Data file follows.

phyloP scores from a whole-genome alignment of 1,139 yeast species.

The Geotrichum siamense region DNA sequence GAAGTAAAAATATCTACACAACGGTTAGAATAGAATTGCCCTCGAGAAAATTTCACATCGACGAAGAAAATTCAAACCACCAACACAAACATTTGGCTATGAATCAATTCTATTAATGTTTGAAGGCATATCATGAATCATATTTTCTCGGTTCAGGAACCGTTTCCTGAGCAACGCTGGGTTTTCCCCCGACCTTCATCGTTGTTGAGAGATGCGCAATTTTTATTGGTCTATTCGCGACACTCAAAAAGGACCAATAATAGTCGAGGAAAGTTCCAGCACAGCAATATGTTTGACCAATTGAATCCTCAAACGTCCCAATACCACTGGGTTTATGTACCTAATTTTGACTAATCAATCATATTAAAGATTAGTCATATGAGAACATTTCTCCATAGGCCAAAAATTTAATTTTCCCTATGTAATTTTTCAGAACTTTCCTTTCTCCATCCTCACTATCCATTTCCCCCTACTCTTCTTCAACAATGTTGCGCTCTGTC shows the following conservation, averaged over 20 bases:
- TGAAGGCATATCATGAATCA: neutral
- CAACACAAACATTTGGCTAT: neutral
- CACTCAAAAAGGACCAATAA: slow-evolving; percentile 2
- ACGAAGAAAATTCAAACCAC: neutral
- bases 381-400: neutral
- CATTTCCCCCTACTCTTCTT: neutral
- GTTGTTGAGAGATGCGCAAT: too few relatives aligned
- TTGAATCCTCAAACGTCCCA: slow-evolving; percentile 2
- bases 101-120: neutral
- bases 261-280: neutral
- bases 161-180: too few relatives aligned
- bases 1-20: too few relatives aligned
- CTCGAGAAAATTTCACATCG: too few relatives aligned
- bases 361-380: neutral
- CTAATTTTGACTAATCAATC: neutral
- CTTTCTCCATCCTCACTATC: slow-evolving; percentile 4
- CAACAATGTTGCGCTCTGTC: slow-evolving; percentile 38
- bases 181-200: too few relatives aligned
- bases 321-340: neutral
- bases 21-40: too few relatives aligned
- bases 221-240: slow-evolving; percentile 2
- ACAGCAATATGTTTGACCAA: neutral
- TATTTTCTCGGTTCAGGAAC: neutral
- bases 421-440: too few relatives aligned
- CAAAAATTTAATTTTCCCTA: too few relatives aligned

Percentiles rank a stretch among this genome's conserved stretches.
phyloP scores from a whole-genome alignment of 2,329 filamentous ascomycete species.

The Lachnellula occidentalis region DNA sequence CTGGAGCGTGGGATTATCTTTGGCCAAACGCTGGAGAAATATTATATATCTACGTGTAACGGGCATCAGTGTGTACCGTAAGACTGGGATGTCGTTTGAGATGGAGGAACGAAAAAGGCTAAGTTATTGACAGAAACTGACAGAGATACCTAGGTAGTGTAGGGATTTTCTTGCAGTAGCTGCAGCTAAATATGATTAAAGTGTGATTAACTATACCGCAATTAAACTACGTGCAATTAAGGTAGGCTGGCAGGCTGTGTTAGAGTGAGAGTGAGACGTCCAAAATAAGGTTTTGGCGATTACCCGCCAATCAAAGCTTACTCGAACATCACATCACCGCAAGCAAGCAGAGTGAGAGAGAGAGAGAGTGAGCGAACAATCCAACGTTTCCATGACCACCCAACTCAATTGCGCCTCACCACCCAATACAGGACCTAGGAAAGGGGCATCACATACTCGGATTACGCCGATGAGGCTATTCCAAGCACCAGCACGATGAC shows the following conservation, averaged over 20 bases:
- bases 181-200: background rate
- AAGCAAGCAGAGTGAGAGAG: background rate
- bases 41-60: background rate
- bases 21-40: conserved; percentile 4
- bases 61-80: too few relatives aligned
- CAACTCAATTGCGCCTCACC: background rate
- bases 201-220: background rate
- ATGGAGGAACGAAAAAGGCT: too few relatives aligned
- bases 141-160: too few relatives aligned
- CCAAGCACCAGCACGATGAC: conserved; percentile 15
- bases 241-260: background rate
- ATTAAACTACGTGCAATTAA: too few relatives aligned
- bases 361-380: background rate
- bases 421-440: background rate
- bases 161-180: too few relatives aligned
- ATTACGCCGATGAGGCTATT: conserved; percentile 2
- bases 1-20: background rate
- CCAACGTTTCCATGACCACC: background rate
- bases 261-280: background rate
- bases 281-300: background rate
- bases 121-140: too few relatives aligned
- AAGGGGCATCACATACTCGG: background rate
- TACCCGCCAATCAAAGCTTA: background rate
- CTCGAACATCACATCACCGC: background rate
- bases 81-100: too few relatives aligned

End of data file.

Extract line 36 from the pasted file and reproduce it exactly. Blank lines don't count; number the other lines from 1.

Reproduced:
- CAACTCAATTGCGCCTCACC: background rate